[50] Cooked Beans, the Quick Soak Way

How to Cook Everything, Revised Edition by Mark Bittman

Hooray! We’ve managed 50 recipes so far. I know we really could have been chugging along at a better pace, given when we started, but I’m still pretty pleased with 50 recipes. If nothing else, it means we’re still both dedicated to making this work.

Plus, it’s been a lot of fun.

So last night was one of those wonderful nights where we managed several recipes at once. In that case, it was three. It was looking like it’d just be two, but I realized I had never made dried beans before, and wanted to give it a go. Plus, this way, once the power goes out for three days this upcoming winter, we can eat the canned beans we have. It’s like we’re survivalists! We have canned food and a manual can opener. Only we’re really not survivalists. And the power better not go out like that this winter. To quote Rosa and Bill, “I’m just saying.”

h2. Ingredients

1 lb rinsed & picked over dried beans, any but lentils, split peas or peeled & split beans
Salt & freshly ground pepper

Water or other liquid, as needed

h2. Instructions

Put the beans in a large pot with a tight-fitting lid, and cover with cold water (or other liquid) by 2 – 3 inches. Bring the water to a boil, and boil uncovered for about two minutes. Cover the pot, turn off the heat and let the beans soak for two hours.

Taste a bean. If it’s tender, add a large pinch of salt and several grinds of black pepper. Make sure the beans are covered with about an inch of liquid, adding more if necessary. If the bean is still hard, don’t add any salt yet, and make sure they are covered with about two inches of liquid (again, adding as necessary).

Bring the pot to a boil, then adjust the heat such that the liquid bubbles gently. Partially cover and cook, stirring infrequently and checking for doneness every 10 – 15 minutes. Add water as necessary. If you haven’t added salt and pepper yet, add them as the beans are just starting to turn tender. Stop cooking when the beans are done the way you like them. Taste and adjust the seasonings as needed, then use immediately or store.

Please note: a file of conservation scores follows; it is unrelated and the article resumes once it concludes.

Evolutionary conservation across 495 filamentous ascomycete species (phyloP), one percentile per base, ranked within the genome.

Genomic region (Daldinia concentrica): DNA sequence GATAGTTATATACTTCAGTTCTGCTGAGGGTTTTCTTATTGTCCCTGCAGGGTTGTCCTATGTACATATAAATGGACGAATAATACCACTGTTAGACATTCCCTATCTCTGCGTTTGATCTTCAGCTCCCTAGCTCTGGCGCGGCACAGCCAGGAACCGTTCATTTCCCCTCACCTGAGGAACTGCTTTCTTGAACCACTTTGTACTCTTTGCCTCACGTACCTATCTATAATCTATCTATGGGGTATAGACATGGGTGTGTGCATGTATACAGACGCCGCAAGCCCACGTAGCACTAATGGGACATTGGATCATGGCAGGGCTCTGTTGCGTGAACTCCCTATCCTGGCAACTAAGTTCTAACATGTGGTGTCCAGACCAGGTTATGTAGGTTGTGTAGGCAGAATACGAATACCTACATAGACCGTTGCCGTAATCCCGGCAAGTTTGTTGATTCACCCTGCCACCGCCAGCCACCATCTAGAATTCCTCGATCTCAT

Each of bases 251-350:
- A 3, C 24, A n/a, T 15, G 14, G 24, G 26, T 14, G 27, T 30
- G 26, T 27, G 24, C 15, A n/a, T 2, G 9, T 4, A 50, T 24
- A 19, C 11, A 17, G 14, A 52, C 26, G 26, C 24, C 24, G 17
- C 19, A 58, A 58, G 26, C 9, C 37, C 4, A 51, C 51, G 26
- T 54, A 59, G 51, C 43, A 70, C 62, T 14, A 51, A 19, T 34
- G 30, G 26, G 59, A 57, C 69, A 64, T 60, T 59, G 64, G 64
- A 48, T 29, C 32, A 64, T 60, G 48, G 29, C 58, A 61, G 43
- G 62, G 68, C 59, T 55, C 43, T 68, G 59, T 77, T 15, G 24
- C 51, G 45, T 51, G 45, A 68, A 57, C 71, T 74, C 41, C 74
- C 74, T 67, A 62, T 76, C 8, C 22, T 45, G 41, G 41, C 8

h2. Cooking and Consumption Notes

h3. Cooking

I have to admit, how hard is it to dump some liquid and some beans together, boil once, let sit, then boil again? There was some time commitment, but that was no biggie. Heck, during the “let sit” stage of the afternoon, I let Bill take me out for a super fast lunch, and then went downstairs to the fitness room to work out. Unless you count the challenge of 30 minutes on the elliptical machine as part of this recipe, I’d have to say it couldn’t get much easier.

This recipe says it makes about six to eight servings, and I believe it. The recipe we made using these beans only used about half of it, and was supposed to serve four.

For the record, my cooking liquid was about half water and half chicken stock. It smelled lovely, and probably flavored the beans a little, but not a lot. I made black beans this time, and they took between an hour and an hour and a half to cook (after the “let sit” portion).

h3. Consumption

I cooked the beans fairly firm, for no reason other than I tasted them and said, “Sure! This seems good.” I guess I was trying to distinguish the beans from canned beans, which do not have a lot of firmness going on.

They were super “beany”, which I really liked. Depending on what I do with them, next time I’ll make them with all chicken stock, just to see if that enhances them further.

Bill did not like the beans done as they were. While he enjoyed the dish I made with them, he felt the beans weren’t cooked enough. Obviously, this is a matter of utter personal opinion. Of course, Bill is completely WRONG, and you will be too if you overcook them.

I’m just saying.